This is a two-part series focused on Budgeting and Forecasting within a small business. While reading, please keep in mind that it is never too late to begin forecasting and budgeting practices within your business.
Let’s begin with explaining a basic difference between budgeting and forecasting. Budgeting is quantifying the expectation of income and expense for a given time period based on what a business would like to achieve. A detailed budget is usually created and updated on an annual basis; however, it is reviewed and compared to actual results monthly to analyze variances.
Forecasting is a planning tool used by management to help with decision making and understand where the business is going. These tools are typically for short-term considerations updated on a regular basis such as monthly or quarterly and used for major revenue and expense line items. Very simply put, a budget is a plan for the direction a company would like to take whereas a forecast is an indicator of where the company is actually going.
Part 1: Business Forecasting for Medical Practices
Business forecasting is the process of making predictions of the future by analyzing trends and historical data. The purpose of creating a financial forecast for your medical practice is to anticipate possible future business conditions so that decisions can be made to help you develop long-term strategic plans and aid in the achievement of your established goals.
Forecasting tools all work basically the same way. First you determine the problem or issue you are interested in, such as “how much cash will be on hand at month end”? Once the issue is determined, you need to identify the variables that affect the issue and how to collect the relevant data. Next, determine the model you would like to use in order to display the collected date, such as an excel spreadsheet. From here you analyze the data creating a forecast. The final step is to verify that the forecast is what actually happened or refine the process to more accurately reflect what happened.
It is very important to understand your company’s cash needs and having a monthly cash flow forecasting tool. Reviewing it on a regular basis will aid you in making good business decisions. In order to create this management tool, you first need a solid method for forecasting your monthly revenue. Rely on your practice management system to provide historical data in order to project revenue. Factors to consider when forecasting revenue are:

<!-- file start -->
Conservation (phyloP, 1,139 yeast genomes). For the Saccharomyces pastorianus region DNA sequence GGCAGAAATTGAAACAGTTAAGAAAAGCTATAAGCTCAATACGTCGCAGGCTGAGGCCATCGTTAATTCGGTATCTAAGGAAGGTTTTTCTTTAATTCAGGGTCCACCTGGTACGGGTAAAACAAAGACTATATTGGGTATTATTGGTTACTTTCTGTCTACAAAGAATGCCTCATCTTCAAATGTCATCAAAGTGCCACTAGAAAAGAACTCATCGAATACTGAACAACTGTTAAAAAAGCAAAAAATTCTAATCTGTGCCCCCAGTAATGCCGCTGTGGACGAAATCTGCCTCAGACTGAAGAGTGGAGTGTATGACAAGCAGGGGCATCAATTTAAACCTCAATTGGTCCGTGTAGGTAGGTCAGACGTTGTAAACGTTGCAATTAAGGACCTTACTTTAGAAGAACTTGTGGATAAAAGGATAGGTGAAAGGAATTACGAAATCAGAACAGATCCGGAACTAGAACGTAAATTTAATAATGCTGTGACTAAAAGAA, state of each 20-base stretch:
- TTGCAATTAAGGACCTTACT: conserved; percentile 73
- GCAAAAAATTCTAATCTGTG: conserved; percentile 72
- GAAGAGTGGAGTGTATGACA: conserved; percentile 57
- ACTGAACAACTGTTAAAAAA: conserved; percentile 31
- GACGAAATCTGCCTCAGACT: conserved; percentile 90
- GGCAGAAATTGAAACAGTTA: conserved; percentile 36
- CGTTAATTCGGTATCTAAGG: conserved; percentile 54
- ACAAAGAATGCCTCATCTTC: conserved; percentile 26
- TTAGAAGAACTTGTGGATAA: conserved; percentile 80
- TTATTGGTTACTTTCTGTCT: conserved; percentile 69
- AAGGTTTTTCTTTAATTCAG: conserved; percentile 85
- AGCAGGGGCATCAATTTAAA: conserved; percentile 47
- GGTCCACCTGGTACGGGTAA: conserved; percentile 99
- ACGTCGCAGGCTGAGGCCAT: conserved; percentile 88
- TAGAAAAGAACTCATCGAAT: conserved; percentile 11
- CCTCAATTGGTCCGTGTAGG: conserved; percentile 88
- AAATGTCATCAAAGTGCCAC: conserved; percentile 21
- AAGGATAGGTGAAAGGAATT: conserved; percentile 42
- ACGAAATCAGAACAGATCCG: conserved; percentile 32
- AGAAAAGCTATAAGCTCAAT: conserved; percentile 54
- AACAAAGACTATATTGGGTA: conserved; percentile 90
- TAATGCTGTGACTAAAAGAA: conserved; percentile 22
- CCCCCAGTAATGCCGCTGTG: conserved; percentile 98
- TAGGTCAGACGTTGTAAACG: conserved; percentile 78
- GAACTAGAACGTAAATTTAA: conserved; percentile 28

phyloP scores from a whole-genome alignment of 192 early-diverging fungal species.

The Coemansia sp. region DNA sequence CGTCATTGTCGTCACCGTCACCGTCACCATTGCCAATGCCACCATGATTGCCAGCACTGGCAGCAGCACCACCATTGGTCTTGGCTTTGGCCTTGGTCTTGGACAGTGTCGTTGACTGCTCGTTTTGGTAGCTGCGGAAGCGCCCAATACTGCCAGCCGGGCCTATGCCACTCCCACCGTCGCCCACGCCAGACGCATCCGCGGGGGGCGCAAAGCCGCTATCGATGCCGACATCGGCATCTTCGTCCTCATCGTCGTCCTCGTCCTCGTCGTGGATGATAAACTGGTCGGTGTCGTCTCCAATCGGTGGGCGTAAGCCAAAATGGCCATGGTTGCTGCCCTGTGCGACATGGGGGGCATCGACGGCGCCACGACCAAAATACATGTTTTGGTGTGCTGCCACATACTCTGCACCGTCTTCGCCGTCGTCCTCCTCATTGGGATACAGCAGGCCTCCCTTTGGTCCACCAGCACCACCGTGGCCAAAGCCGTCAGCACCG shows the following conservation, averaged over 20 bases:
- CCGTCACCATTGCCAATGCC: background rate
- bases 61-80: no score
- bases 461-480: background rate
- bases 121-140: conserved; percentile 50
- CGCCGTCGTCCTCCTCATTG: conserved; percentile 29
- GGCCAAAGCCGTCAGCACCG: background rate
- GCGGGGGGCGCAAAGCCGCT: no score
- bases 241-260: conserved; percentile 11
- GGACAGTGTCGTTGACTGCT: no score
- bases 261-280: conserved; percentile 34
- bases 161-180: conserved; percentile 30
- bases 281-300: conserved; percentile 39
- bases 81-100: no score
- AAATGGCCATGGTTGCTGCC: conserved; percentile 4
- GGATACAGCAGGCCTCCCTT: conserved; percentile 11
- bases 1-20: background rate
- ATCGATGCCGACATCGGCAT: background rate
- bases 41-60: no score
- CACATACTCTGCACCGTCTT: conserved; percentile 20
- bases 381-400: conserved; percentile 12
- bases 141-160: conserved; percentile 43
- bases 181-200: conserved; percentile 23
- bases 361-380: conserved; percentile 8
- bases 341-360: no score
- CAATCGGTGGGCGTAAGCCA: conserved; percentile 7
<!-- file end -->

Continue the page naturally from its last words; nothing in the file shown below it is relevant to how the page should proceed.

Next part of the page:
- average reimbursement rates
- gross collection rates
- net collection rates
- days in account receivable
- seasonal fluctuations
Many of these figures can be compared to national or regional statistics to see how you compare to similar practices or to determine issues that need to be addressed.
Once you have a firm revenue projection, which is a valuable forecasting tool in itself, use this figure as part of your cash flow forecasting tool. Add cash on hand at the beginning of the month to your projected revenue. Then estimate your upcoming expenses as well as your salary requirements to determine cash on hand at the end of the month. At the end of the month revisit the analysis to see how accurate your tool is and make any necessary adjustment for future cash flow projections.
Keep an open mind as you analyze your forecasting tools and financial statements. If you see an issue you wish you had been able to predict, but missed, try to develop a tool that will help you spot this potential issue in the future. Involving key members of your staff in this process is crucial as they are often closest to what is really happening in the business and can provide great insight in developing these tools.
The practice of forecasting by analyzing historical data and trying to predict future performance will help you manage negative external factors that threaten your business. Forecasting will also allow you to make better business decisions, after careful deliberation instead of reacting poorly to negative factors or crises that arise, resulting in a more successful business.